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February 2020

Is Real-time Language Translation a Reality?

An update on advances in language translation technology

In the world of Star Trek, aliens across the galaxy can come together to converse as if they all spoke the same language. This seamless real-time language translation isn’t just a convenient television filming mechanic, it’s also a dream for many techno-linguists around the world.

Imagine travelling to a foreign country and being able to understand everyone without ever having picked up a textbook on the local language. Many technologies and devices today promote just this. From artificial intelligence (AI) assistants to in-ear buds, live language translation is fast becoming a reality.

Everbrilliant Supreme

Perhaps most exciting for travellers is the idea of real-time language translation in the form of an in-ear wireless earpiece. Such devices remain in your ear, untethered by any wires. It listens to foreign phrases and translates them into your ear, much like having a United Nations translator at the other end of the line.

The Everbrilliant Supreme is an example of such a device. It touts real-time language translation of over 30 languages. Whether the conversation is face to face or in a meeting, it boasts that it can translate everything for you.

Some reviewers have said that it doesn’t quite hold up in busy, fast-paced conversations. But while you may not find much use for these in a busy bar environment, they ought to hold up well in a professional or one-on-one scenario.

VEEDEO

For business professionals, VEEDEO offers browser- and mobile-based virtual meetings with real-time language translation. Supposedly it can translate over 120 languages, which is truly impressive and justifies the cost. Automatic meeting transcripts are generated for review, which is very handy in a workplace environment.

VEEDEO uses Google Cloud technology, so it’s powered by the makers of Google Translate. Most of us are already familiar with Google Translate and its limitations. While it has improved vastly over the years, it still commits its errors. Those familiar with audio transcription services also understand the fallbacks that AI can have, often incorrectly translating out-of-context words when dealing with just one language, let alone translating between languages.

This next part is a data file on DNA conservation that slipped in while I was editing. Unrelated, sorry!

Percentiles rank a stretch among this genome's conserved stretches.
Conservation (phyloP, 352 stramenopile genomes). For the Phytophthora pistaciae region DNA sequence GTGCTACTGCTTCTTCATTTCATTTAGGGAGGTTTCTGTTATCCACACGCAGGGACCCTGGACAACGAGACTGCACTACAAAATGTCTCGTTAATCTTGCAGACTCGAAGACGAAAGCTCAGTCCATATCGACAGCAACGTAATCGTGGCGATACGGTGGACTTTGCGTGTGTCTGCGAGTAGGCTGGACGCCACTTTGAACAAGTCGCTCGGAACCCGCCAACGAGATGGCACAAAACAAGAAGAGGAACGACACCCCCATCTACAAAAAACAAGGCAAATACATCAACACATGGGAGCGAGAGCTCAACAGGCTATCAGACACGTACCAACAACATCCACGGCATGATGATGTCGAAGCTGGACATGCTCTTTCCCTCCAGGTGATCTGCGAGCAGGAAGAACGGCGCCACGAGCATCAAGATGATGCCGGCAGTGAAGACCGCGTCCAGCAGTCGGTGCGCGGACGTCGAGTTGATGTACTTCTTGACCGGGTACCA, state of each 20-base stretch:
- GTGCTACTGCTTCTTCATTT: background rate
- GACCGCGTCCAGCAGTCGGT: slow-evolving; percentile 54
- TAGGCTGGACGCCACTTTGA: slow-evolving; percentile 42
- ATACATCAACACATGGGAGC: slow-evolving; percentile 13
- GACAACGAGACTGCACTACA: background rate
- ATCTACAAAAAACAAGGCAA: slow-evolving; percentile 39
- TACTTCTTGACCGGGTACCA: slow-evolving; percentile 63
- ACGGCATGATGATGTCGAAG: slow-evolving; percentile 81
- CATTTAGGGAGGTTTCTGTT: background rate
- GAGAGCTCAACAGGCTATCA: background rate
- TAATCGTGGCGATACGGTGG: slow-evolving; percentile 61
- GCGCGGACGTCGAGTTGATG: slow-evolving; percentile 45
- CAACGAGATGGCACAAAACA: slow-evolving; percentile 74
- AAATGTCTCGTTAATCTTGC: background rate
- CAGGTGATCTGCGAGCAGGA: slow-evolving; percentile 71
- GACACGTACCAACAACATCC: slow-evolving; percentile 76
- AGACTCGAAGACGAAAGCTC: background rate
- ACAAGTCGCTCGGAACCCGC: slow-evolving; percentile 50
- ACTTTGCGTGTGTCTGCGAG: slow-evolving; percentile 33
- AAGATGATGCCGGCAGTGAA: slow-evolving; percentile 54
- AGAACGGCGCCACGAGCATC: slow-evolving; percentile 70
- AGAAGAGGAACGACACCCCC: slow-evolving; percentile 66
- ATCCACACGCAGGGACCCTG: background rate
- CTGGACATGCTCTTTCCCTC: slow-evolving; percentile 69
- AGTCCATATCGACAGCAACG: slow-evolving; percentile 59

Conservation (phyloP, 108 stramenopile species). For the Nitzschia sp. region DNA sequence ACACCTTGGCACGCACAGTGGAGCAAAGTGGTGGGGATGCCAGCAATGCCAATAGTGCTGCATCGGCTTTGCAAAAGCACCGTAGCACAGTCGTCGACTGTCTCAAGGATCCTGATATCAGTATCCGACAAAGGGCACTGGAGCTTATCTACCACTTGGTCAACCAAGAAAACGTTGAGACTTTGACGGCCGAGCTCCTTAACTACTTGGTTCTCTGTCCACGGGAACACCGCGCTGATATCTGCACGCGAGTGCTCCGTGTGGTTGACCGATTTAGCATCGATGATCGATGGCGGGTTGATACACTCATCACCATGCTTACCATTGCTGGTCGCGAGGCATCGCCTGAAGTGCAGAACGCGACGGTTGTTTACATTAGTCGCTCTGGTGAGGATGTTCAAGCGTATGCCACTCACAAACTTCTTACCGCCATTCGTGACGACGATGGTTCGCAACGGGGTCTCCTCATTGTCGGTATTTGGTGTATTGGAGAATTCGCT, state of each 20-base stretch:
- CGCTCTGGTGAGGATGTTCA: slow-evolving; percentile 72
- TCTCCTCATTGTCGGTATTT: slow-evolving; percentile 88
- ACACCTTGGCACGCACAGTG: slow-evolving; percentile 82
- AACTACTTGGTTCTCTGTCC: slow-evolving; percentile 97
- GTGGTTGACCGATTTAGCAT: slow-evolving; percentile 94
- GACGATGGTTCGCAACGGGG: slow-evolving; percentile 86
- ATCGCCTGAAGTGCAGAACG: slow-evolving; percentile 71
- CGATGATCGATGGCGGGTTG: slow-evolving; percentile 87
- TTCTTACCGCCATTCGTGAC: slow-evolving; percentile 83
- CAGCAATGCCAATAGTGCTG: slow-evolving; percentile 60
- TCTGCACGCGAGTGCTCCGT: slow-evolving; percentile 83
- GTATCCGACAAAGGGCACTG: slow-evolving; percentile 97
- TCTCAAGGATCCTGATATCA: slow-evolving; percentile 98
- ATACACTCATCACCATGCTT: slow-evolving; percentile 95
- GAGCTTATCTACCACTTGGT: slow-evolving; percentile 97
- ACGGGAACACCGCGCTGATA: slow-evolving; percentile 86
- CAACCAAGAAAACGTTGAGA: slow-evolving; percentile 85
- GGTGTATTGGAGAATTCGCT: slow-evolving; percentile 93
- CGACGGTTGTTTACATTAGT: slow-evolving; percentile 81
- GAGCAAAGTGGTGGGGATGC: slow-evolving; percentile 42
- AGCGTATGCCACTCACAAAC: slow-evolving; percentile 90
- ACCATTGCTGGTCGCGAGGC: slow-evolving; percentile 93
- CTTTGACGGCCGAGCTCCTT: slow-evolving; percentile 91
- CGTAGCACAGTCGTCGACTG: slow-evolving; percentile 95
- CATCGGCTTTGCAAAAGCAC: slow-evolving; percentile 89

That said, VEEDEO seems to have good reviews for its offerings, so it may be an optimal choice for workplace conferencing. This brings into discussion the context of live language translation; some devices work perfectly for some scenarios, but to offer one solution for all opens up the great challenge.

One company endeavors to meet it.

Google

As more devices (like VEEDEO) rely on Google technologies, it goes to show that the company behind Google Translate is leading the pack. Now the company’s wireless earphones, the Pixel Buds, include Google Assistant, Google’s AI service. Google Assistant’s ability to translate languages in real time crosses over to all Google Assistant products, from the in-ear buds to Google home devices. This cross-platform functionality allows for the implementation of real-time language translation across many different scenarios.

In the end, it comes down to software. While all the hardware is already here to handle real-time translation, the software may not yet be up to par. A 2018 (albeit now dated) article in Wired suggested that live-translation software only works as it should with basic phrases, while struggling with more complicated sentences. With the recent advancements in Google translation technology, this may be less an issue than dealing with many conversations happening at once, as in a real-life social situation.

So professional language translators ought not find fear in the burgeoning technology, even with recent advances, as AI isn’t yet up to par on translating subtlety in language. Still, for most travelers who just want to know where the toilet is, these devices ought to work just fine.

Have you tried any live translation software or devices? Did they meet your expectations for your needs? Let us know on our Facebook Page, and be sure to “like” telc English for more articles on language from around the world.

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